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Aileron Deflection

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Alexander Kuzmin – One of the best experts on this subject based on the ideXlab platform.

  • Lift sensitivity analysis for a Whitcomb airfoil with Aileron Deflections
    Progress in Computational Fluid Dynamics An International Journal, 2015
    Co-Authors: Alexander Kuzmin
    Abstract:

    Transonic flow past a two–element Whitcomb airfoil is studied in the range of free–stream Mach numbers between 0.81 and 0.86. Numerical solutions of the Reynolds–averaged Navier–Stokes (RANS) equations are obtained with a finite–volume solver on unstructured meshes using several turbulence models. Both smooth and rough airfoil surfaces are considered. The study reveals free–stream conditions that admit extreme sensitivity of aerodynamic coefficients to small changes of the Aileron Deflection. In addition, computations demonstrate free–stream conditions in which Aileron Deflections produce no effect on the lift.

  • Transonic flow past a Whitcomb airfoil with a deflected Aileron
    International Journal of Aeronautical and Space Sciences, 2013
    Co-Authors: Alexander Kuzmin
    Abstract:

    The sensitivity of transonic flow past a Whitcomb airfoil to Deflections of an Aileron is studied at free-stream Mach numbers from 0.81 to 0.86 and vanishing or negative angles of attack. Solutions of the Reynolds-averaged Navier-Stokes equations are obtained with a finite-volume solver using the k- ω SST turbulence model. The numerical study demonstrates the existence of narrow bands of the Mach number and Aileron Deflection angles that admit abrupt changes of the lift coefficient at small perturbations. In addition, computations reveal free-stream conditions in which the lift coefficient is independent of Aileron Deflections of up to 5 degrees. The anomalous behavior of the lift is explained by interplay of local supersonic regions on the airfoil. Both stationary and impulse changes of the Aileron position are considered.

Mebarki Youssef – One of the best experts on this subject based on the ideXlab platform.

  • Numerical simulation and wind tunnel tests investigation and validation of a morphing wing-tip demonstrator aerodynamic performance
    Elsevier, 2016
    Co-Authors: Gabor, Oliviu \u15eugar, Koreanschi Andreea, Botez, Ruxandra Mihaela, Mamou Mahmoud, Mebarki Youssef
    Abstract:

    This paper presents the results obtained from the numerical simulation and experimental wind tunnel testing of a morphing wing equipped with a flexible upper surface and controllable actuated Aileron. The technology demonstrator is representative of a real aircraft wing tip section, and it was developed following a complex, multidisciplinary design process. The model was fitted with a composite material upper skin whose shape can be morphed, as a function of the flight condition, by four electrical actuators placed inside the wing structure. The optimizations were performed with the aim of controlling the extent of the laminar flow region, and the resulting shapes were scanned using high-precision photogrammetry. The numerical simulations were performed using Computational Fluid Dynamics (CFD) and included a model for predicting the laminar-to-turbulent flow transition over the entire wing surface. The analyses included cases with three Aileron Deflection angles and angles of attack situated within five degrees range. The CFD results were compared with infrared thermography measurements in terms of transition location, surface pressure measurements and balance loads measurements acquired during subsonic wind tunnel tests performed at the National Research Council Canada.Peer reviewed: YesNRC publication: Ye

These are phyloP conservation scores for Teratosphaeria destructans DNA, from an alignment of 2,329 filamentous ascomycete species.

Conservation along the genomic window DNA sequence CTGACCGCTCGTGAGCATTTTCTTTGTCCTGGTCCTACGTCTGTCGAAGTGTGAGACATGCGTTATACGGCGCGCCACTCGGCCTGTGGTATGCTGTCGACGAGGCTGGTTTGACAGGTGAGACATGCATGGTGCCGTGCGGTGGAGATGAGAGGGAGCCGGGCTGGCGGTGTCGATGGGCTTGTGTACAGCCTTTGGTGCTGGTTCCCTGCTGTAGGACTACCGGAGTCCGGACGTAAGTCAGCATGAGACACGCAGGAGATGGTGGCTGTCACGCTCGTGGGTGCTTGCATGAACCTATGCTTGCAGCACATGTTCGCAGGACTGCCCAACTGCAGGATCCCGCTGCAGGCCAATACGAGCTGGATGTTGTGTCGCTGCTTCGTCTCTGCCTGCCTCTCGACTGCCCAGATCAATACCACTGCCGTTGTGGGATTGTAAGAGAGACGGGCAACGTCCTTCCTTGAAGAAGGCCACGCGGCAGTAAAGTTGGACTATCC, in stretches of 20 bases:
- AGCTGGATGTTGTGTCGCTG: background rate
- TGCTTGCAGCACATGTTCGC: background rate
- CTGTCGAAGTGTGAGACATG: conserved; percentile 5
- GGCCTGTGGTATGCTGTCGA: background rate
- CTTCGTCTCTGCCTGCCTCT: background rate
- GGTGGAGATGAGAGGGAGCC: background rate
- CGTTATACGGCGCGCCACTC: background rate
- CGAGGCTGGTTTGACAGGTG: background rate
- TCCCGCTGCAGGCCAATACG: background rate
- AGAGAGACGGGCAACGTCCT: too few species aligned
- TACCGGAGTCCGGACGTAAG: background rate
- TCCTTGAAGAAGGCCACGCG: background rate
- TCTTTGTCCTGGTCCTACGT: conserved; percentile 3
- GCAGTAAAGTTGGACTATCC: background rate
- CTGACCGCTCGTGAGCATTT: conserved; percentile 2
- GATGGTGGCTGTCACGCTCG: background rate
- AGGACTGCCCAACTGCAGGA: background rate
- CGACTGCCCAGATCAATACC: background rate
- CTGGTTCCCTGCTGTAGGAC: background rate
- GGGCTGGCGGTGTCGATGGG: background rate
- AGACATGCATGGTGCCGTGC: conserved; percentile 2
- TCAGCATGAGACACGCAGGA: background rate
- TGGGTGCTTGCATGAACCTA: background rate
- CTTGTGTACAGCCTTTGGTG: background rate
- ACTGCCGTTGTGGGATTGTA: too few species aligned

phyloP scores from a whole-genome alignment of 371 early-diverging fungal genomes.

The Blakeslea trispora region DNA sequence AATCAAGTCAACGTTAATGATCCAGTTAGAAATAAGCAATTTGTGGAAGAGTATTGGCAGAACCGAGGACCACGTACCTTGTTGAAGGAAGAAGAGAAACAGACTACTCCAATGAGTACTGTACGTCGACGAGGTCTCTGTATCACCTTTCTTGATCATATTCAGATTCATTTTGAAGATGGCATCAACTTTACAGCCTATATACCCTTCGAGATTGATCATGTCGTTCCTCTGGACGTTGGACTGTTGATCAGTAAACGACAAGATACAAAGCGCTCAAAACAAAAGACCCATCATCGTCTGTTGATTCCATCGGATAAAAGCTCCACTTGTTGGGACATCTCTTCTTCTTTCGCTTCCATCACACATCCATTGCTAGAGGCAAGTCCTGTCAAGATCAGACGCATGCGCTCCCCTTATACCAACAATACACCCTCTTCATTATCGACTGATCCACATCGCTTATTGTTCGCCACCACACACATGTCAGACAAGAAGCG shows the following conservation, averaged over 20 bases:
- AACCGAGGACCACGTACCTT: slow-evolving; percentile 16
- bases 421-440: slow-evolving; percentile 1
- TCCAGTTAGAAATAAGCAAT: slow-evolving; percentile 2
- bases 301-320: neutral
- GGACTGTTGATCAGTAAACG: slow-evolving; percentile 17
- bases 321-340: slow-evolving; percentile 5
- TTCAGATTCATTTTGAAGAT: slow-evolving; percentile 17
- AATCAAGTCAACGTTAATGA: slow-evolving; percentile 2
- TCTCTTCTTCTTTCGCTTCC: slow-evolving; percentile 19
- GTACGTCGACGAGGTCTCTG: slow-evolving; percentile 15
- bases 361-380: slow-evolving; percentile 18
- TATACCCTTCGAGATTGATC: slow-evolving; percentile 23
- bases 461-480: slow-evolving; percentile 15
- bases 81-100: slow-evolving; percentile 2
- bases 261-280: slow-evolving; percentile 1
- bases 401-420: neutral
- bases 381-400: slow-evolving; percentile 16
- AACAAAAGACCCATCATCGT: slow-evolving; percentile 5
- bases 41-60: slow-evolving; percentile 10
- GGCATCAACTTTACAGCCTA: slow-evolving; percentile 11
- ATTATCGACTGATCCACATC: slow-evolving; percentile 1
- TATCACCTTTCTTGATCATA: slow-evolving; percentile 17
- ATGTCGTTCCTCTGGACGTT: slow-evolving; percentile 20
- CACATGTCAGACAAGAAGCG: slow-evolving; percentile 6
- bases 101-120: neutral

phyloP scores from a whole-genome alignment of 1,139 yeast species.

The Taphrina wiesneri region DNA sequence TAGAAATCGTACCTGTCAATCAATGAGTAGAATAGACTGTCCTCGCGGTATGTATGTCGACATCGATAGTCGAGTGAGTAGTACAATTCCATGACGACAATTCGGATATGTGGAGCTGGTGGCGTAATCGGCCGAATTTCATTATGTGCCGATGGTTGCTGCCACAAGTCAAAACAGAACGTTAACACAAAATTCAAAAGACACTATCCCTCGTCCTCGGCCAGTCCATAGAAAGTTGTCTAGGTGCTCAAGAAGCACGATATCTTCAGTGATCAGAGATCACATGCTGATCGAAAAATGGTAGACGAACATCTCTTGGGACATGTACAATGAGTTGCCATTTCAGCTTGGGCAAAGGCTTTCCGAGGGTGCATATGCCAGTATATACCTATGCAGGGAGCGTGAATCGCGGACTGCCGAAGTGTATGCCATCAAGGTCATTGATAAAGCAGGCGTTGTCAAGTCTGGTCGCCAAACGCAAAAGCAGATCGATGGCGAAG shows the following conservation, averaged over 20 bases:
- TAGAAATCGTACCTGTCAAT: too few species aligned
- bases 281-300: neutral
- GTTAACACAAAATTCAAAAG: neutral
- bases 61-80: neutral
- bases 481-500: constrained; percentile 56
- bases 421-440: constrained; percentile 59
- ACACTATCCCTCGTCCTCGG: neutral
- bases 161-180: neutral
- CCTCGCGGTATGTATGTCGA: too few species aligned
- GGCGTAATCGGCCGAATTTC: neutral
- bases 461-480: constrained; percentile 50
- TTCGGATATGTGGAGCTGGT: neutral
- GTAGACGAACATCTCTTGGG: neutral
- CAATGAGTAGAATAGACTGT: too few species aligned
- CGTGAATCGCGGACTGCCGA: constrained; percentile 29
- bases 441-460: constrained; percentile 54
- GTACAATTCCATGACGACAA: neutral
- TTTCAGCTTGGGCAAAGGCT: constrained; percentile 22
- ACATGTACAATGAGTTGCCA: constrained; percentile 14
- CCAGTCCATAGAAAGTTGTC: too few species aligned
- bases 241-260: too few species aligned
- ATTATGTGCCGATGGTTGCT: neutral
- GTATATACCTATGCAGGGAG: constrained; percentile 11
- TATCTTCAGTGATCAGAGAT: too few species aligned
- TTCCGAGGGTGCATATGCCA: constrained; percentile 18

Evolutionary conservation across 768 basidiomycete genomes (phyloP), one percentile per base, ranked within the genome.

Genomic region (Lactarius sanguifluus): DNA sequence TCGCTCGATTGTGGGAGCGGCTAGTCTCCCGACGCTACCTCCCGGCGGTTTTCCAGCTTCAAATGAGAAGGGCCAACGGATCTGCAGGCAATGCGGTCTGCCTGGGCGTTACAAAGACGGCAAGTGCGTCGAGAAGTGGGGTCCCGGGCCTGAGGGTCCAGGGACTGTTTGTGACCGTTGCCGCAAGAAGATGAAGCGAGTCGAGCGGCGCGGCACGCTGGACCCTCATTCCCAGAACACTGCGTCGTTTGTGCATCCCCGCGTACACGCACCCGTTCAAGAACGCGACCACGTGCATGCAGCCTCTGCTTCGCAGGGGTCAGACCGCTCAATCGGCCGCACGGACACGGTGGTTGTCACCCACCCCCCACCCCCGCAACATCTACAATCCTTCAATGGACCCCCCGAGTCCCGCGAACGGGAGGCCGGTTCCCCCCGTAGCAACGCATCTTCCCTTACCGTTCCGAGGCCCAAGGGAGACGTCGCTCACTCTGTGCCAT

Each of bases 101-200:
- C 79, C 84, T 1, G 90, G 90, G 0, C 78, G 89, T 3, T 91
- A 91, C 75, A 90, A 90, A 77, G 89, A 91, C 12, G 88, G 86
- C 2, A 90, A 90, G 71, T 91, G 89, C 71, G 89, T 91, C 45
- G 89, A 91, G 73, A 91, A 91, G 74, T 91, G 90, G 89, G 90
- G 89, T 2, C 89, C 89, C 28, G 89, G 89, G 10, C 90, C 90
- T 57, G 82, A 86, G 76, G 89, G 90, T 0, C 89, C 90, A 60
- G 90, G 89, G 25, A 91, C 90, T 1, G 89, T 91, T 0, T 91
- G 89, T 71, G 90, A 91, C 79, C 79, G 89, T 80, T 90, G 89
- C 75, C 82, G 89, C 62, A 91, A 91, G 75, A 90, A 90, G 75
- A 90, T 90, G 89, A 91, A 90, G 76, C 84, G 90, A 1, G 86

• A fuel saving way in aerospace engineering based on morphing wing technology: a new multidisciplinary experimental model
    , 2016
    Co-Authors: Kammegne, Michel Joel Tchatchueng, Botez, Ruxandra Mihaela, Grigorie, Teodor Lucian, Manou Mahmoud, Mebarki Youssef
    Abstract:

    The research presented in this present paper was done within the framework of the international CRIAQ MDO505 Morphing Wing project, developed as a collaborative research project between academia, research centres and industry partners. The work exposed in the paper is related to the development of an experimental morphing wing model and its performance evaluation by using some wind tunnel tests. This collaborative research aimed at the drag reduction over a wing by morphing it, conducting in this way at fuel savings and low emissions. The association between the drag reduction and wing morphing comes from the fact that if the wing airfoil shape is changed in a specific way then the laminar to turbulent flow transition point position can be moved toward its trailing edge. The model designed, fabricated and tested during our project is based on the dimensions of a full scale wing tip structure, equipped with a morphable flexible upper surface made from composite materials and deformed by using four miniature electrical actuators, with an array of 32 Kulite pressure sensors to monitor the air flow behaviour over the upper surface, and with an Aileron also electrical actuated. The first specific objective for our research team in this project was to develop a new morphing mechanism for the wing by using miniature electrical actuators; these actuators should deform the upper wing surface, so that the laminar-to-turbulent transition point moves closer to the wing trailing edge reducing in this way the drag force as a function of flow condition by changing the wing shape. The flow conditions were univocally defined by mean of Mach numbers, airspeeds, angles of attack and Aileron Deflection angles. The second specific objective was to develop a control system for the morphing actuators to obtain the desired morphed shape of the wing for each studied flow case, while the third specific objective was to develop a monitoring system able to detect and visualize the airflow characteristics using pressure sensors installed on the upper surface of the morphing wing, evaluating in this way the gains brought by the proposed architecture. During the paper sections are successively exposed the project description, the morphing wing model instrumentation and the mechanisms used to control it. Finally, a wind tunnel aerodynamic results analysis is performed, discussing the extension of the laminar region of the flow over the wing by using the morphing wing technology.Peer reviewed: YesNRC publication: Ye